The book is marked by a lot of playful, artful zig zags. Very subtly, the story shifts from a coming of age story to a bizarro, Odyssey-like journey to a chronicle of a very warped world, and back. It's heady, but unlike other brainmelting 70's sci-fi, I found it to be constantly humane - the characters maintain their charm and as a reader I felt like my amusement was the mission. In that respect, I'd say it's more along the lines of Terry Pratchett than Philip K. Dick.
Cree's narration was pitch perfect, in my estimation. He conveys the sound of an awed young apprentice wondering at a world full of new curiosities.
Note: the forward (ie chapter 1 of this audiobook) has what I'd consider to be minor spoilers. A lot of the joy of this book is following his crazy-worldbuilding, and the forward makes a lot of the connections for you. It didn't ruin the book by any means, but I'd recommend skipping it and listening to it after you finish.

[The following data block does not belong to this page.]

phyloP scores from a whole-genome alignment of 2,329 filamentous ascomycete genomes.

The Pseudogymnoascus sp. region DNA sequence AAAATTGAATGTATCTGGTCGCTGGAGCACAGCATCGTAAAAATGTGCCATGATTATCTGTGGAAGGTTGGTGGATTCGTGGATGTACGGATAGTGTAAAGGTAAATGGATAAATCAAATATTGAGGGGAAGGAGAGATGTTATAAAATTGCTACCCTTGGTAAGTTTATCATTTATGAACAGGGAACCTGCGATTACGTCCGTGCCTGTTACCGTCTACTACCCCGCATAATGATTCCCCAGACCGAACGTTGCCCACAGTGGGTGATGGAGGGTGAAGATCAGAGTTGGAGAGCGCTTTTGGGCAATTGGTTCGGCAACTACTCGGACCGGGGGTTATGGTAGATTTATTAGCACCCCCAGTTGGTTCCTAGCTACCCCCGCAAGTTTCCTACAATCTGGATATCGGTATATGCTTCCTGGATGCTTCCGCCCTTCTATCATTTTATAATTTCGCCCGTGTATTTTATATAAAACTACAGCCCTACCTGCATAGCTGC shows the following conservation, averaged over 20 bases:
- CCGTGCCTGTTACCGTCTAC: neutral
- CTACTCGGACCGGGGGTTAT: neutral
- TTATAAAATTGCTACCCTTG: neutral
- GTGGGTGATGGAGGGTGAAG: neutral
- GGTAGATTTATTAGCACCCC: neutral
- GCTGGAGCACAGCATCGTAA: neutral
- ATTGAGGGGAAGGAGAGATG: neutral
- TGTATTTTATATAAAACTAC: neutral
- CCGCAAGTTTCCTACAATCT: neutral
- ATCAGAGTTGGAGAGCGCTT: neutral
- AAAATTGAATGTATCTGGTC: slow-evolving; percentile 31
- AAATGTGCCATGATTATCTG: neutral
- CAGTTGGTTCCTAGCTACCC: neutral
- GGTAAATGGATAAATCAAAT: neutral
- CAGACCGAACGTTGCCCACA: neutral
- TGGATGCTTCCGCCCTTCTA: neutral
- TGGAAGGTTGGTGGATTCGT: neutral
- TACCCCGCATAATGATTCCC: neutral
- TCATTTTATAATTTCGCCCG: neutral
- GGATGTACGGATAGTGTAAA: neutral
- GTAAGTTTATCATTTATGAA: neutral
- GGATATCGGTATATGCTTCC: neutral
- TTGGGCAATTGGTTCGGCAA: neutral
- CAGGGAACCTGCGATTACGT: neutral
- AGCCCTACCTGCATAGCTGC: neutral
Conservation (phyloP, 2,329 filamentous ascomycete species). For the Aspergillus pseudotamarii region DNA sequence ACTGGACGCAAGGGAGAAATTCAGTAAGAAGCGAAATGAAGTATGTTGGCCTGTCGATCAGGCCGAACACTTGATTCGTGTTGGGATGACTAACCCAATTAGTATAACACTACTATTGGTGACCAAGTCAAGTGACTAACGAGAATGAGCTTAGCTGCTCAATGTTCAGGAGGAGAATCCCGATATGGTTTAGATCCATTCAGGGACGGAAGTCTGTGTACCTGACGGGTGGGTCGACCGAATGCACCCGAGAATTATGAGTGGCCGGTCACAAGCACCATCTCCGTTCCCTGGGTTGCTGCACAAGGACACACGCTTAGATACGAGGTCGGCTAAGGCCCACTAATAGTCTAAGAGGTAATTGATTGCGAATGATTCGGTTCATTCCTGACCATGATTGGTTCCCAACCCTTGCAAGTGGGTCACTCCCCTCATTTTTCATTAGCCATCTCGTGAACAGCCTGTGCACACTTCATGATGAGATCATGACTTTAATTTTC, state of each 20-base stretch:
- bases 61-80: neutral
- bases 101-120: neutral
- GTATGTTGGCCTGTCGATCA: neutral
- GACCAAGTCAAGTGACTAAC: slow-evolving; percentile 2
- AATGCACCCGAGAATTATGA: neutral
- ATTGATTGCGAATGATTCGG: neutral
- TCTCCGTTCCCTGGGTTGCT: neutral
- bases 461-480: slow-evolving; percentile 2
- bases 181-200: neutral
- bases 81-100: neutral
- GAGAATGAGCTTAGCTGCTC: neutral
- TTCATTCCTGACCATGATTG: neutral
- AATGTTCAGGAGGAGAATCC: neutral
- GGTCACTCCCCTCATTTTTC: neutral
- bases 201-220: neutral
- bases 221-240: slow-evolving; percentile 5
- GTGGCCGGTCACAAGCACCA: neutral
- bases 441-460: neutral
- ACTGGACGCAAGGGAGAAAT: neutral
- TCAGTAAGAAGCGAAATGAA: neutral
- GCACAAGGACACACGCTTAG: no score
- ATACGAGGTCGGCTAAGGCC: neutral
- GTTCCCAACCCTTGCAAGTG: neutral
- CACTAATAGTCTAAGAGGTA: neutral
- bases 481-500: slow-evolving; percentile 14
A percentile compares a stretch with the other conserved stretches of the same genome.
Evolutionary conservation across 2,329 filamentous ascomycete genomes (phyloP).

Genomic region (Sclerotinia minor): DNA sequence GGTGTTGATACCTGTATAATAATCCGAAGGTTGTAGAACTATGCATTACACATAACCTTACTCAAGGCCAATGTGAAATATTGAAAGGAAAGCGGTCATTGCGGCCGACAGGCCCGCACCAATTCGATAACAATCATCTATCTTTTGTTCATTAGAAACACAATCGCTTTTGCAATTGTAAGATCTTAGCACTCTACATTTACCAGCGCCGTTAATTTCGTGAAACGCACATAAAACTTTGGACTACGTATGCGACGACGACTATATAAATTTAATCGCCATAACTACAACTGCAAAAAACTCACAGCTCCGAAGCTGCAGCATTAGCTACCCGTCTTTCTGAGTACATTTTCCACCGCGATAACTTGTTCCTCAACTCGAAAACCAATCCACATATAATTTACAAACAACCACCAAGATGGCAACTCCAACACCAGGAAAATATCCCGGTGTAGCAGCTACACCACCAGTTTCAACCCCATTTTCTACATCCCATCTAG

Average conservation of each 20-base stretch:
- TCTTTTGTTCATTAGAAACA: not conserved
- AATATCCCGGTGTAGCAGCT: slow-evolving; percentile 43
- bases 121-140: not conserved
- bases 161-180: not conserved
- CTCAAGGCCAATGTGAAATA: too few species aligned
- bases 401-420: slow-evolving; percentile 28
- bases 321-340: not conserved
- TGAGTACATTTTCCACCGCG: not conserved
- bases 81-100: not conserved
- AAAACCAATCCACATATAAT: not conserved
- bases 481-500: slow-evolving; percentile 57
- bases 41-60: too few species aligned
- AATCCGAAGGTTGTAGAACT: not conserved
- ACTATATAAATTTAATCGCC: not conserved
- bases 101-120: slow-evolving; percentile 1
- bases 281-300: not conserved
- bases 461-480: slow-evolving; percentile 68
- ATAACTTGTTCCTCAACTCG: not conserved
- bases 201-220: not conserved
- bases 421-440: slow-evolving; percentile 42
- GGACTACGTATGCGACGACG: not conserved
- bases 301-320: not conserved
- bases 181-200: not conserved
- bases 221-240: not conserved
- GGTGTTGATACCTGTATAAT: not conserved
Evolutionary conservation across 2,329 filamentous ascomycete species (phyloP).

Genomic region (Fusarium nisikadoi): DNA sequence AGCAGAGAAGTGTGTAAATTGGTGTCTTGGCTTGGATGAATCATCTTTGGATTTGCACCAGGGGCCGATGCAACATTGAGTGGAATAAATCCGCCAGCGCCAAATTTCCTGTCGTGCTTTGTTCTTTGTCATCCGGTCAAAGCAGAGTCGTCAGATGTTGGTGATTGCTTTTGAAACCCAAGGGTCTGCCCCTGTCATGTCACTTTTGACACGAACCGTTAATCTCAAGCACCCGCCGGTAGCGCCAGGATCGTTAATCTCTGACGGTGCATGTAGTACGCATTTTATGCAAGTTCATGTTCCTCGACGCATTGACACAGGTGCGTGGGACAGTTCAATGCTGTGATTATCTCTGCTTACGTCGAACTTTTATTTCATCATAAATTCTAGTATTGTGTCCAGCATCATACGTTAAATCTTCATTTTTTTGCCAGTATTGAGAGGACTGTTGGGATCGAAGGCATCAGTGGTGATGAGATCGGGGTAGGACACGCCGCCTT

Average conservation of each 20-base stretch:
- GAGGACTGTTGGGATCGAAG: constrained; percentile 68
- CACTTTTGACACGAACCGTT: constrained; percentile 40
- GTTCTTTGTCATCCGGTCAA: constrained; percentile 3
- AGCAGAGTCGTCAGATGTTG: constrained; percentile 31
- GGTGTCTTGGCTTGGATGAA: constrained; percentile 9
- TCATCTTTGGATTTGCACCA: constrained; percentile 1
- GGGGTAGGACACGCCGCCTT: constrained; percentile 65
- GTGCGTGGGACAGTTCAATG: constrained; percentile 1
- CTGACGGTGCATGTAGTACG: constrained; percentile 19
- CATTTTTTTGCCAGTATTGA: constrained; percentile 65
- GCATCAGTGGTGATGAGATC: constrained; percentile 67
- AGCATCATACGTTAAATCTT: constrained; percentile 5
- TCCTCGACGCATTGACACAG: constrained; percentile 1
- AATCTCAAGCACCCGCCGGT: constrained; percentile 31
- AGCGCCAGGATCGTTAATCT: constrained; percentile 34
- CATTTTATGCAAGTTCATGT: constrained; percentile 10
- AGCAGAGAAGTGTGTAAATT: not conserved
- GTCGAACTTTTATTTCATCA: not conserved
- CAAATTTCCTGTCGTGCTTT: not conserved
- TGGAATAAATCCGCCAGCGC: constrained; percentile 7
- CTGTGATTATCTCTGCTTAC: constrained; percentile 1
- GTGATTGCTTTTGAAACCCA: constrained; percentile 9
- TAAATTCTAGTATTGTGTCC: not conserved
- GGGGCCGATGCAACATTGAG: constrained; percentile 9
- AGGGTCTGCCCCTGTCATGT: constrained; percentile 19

The Black Count was a fun, fascinating listen. As Reiss makes clear early, there's not exactly a surplus of historical source documentation on the titular general - much of what's new here comes from one furious visit to a single safe. But Reiss artfully combines these documents (letters, military communiques, etc.) with his son's (often subtly exaggerated) retellings of events and insightful summaries of relevant history. The result is that the reader/listener feels like they're taking part in an exciting investigation, criss-crossing the many worlds that Dumas inhabited -from his roots in brutal 18th century colonial Saint-Domengue to Enlightenment and Napoleonic France to the shadows of a Naples prison. I found it consistently engaging - it made me want to read up on a long list of subjects.
While it was certainly a five star listen for me, my only hesitation might be in recommending this would be to someone deeply familiar with French history. If you're well read on their colonies, the enlightenment and Revolution, there might be a bit too much survey of well-covered events. For me, though, this was a refreshing way to engage with historical subjects I haven't given enough attention to.